There is only one country in Southasia today where mainstream national-level politicians who believe in constitutional government and rule of law-a former prime minister, parliamentarians, politicians and activists-are in jail. The 1990 constitution is in tatters and every whim and fancy is being implemented by decree.
The ongoing mockery of constitutional principles would have the jurists and constitutional lawyers in Colombo, Karachi or Dhaka aghast. While each country will have its own challenges, in Nepal there is breathtaking disregard for norms and decorum, and the willingness to run roughshod over values in the belief that no one is watching or that it does not matter if they are.
Amidst this massive unravelling, Kathmandu's educated classes are busy (and happy) running down the political parties even while the democratic rug is being pulled from underneath the public. This is a process of urban elitism that will be understood well by the students of political science and sociology from Lahore to Patna to Guwahati.
Generals are being appointed ambassadors with abandon, traffic is blocked and sidewalks emptied to allow royal motorcades to pass, a kangaroo commission has been set up for corruption control but more to cow down politicians who protest too loudly. A municipal election has been announced at some future date, as a sop to those who ask for just that morsel to prove democratic leaning. The National Human Rights Commission has just been filled with individuals of unproven commitment. Meanwhile, the one real human rights activist who openly rejects Maoists violence as well as the state's snowballing excesses, languishes in custody. Krishna Pahadi is a Southasian prisoner of conscience.
Other Southasian societies have had their days of reckoning, against raging and brutal militancies, and against a rapacious state bent demolishing democracy under the umbrella of chauvinist nationalism. Today, Nepalis are asked to stand up and be counted but their fight is probably harder than for most because there are two adversaries in the fight to save the democratic middle. There are the violence-prone Maoists and there is the royal palace which has used the excuse of the Maoist threat for takeover, stoking a smoking heap of xenophobia along the way.
The clearest writing against the 1 February takeover, smuggled out from jail in Tanahu, has been printed in Monday's Kantipur. Ram Chandra Poudel, former speaker of the house and deputy prime minister, is not an extremist who should be behind bars. In poor health and kept incommunicado for four months now, he has plumbed the depths of his political experience and written a defence of Nepal's democratic exercise that should be read in translation by all without access to the Nepali language.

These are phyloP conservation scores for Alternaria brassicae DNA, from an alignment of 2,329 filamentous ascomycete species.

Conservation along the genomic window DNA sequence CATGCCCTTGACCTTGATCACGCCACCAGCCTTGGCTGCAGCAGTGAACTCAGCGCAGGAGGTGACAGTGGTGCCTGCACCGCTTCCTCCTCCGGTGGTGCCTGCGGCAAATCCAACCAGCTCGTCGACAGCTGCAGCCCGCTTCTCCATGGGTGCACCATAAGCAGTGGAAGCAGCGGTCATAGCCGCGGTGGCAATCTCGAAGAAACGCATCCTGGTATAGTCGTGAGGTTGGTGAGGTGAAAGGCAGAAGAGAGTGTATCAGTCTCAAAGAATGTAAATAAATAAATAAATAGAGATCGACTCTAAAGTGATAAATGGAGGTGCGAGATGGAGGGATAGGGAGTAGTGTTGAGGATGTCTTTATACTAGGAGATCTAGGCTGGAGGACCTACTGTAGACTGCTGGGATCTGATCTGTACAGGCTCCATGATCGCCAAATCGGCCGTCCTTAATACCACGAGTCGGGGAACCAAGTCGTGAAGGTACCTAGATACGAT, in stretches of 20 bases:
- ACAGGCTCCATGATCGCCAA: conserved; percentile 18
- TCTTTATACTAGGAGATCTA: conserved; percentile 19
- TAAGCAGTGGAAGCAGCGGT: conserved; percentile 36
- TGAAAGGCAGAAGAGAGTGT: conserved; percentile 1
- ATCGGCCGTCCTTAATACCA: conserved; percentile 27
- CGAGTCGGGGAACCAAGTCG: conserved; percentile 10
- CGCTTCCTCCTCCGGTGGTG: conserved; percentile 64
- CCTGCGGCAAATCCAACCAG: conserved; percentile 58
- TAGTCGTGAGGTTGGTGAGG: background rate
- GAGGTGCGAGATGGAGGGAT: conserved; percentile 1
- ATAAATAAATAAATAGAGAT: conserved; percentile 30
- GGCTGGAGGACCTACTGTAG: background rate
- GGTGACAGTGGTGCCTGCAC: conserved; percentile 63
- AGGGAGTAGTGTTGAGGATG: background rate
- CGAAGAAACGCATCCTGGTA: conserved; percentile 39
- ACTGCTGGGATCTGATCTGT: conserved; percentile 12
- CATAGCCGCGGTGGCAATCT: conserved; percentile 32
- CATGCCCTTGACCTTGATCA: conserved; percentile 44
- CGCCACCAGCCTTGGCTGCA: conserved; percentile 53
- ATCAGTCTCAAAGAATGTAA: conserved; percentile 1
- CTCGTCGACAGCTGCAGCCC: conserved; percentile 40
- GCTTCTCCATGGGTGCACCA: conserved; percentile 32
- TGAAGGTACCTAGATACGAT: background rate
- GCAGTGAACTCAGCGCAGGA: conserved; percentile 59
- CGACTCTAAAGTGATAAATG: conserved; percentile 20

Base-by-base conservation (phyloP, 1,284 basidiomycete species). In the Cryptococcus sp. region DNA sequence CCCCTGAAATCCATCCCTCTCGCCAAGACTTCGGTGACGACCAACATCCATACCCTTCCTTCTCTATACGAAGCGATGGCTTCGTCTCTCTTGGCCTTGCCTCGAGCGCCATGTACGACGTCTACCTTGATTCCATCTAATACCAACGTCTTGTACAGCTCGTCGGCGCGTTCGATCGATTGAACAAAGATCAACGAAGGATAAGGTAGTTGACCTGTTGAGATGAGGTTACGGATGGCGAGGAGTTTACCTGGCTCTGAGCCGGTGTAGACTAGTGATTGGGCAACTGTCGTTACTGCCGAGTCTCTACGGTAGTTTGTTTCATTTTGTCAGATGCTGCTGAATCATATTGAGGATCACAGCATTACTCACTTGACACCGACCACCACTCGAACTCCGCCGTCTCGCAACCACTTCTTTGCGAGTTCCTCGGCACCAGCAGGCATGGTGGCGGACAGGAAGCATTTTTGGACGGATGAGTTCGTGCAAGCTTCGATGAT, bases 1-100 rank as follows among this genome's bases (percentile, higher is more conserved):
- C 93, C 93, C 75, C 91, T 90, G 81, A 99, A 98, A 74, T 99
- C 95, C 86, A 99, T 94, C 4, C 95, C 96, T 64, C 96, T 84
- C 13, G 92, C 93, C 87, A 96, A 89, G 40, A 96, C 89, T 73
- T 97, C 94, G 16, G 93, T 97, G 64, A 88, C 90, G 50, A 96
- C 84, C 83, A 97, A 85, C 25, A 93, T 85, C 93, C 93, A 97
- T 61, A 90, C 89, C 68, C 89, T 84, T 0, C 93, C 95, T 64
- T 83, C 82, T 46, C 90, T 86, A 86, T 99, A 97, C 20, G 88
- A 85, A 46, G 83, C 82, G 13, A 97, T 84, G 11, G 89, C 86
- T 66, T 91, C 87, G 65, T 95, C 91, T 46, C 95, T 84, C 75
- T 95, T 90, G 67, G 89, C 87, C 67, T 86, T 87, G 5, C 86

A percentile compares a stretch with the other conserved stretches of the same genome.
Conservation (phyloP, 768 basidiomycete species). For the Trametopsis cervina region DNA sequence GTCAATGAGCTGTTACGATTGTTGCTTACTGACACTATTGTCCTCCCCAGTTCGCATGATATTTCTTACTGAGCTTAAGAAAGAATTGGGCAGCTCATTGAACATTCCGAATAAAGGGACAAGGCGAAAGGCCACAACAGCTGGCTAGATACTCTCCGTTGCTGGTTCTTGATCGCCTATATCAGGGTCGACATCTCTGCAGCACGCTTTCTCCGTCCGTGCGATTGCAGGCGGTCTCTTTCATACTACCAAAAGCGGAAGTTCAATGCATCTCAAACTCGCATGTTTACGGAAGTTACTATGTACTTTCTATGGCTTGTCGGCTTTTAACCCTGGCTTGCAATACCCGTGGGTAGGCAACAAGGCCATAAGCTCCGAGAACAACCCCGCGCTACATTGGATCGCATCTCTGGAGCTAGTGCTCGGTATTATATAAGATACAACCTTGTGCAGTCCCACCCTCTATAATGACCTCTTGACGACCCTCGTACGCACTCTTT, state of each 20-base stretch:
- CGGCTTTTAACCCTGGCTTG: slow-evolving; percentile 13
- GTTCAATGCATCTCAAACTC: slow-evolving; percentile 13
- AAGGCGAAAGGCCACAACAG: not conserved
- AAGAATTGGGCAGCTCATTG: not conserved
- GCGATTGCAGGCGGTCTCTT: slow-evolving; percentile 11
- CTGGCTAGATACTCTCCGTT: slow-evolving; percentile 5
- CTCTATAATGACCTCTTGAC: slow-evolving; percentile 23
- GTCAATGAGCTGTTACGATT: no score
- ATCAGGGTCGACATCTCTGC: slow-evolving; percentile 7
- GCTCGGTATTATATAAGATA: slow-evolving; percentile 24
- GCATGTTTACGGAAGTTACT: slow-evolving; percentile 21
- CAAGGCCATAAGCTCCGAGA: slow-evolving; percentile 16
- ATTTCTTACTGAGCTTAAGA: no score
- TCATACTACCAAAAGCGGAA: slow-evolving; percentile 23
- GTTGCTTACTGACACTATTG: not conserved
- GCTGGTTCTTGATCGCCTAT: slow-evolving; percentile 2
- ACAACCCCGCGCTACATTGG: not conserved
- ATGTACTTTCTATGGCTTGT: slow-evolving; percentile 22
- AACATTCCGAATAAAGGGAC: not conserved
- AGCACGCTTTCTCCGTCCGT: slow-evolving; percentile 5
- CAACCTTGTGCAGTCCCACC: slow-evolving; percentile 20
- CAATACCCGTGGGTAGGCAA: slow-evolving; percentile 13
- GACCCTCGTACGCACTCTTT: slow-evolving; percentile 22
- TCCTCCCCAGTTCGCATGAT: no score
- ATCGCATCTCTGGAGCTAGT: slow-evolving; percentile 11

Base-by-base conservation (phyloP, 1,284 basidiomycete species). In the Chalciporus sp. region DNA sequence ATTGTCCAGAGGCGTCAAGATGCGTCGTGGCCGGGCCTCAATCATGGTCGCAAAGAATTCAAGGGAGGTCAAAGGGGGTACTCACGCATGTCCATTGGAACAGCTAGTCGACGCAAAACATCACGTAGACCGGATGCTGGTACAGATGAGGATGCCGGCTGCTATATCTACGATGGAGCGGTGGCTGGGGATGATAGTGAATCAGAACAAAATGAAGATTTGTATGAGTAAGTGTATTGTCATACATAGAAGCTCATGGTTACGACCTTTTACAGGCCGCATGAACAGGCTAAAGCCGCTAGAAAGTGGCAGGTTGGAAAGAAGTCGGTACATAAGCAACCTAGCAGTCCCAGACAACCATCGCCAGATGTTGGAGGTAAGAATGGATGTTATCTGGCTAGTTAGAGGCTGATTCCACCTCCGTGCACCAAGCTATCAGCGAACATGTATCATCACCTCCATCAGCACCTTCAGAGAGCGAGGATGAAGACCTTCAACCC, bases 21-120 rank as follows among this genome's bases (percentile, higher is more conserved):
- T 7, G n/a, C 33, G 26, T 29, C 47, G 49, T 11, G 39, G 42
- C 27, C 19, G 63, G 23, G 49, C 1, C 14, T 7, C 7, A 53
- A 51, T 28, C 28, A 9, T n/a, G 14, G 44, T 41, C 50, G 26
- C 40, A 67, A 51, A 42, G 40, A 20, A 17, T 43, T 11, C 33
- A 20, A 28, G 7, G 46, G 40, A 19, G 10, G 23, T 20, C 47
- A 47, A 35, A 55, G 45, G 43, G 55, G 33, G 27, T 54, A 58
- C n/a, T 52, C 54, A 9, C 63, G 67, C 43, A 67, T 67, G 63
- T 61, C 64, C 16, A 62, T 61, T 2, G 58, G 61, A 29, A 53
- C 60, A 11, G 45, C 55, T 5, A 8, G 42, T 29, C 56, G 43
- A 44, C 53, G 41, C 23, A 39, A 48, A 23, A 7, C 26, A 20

This classic testimonial by prisoner Ram Chandra is bracing in its defiance of autocratic methods, reassuring in its faith in the self-correcting democracy, illuminating in its defence of 12 years of democracy before the royal half-takeover of October 2002. In sum, the former speaker does not want the people pushed back to an era where they will need to rediscover democracy all over again.
There was a time when everyone, including King Gyanendra and the all-powerful donors and diplomats of Kathmandu challenged the political parties to get over their petty differences and to unite for the greater good of the country. A month ago, they did just that, presenting one common, principled, non-violent agenda to bring back the 1990 Constitution and move thereafter, under the constitution, towards the creation of a more inclusive state. For this, they have identified restoration of parliament a necessary, logical, people-friendly requirement, under whose aegis all problems can be addressed, starting with the resolution of the Maoist problem. Nothing that anyone can propose, including the completely palace-centric American ambassador, can be a better alternative to the revival of the parliament. It is incongruous even to have to defend the political parties of Nepal and demand an immediate return to parliamentary process and civilised state but such is the case. And the defence and agenda is all there in the article by Ram Chandra Poudel in Kantipur (for translation see www.kantipuronline.com).
Nepal may yet evolve as the pride of Southasian democracy. We were well on our way and we may yet get there.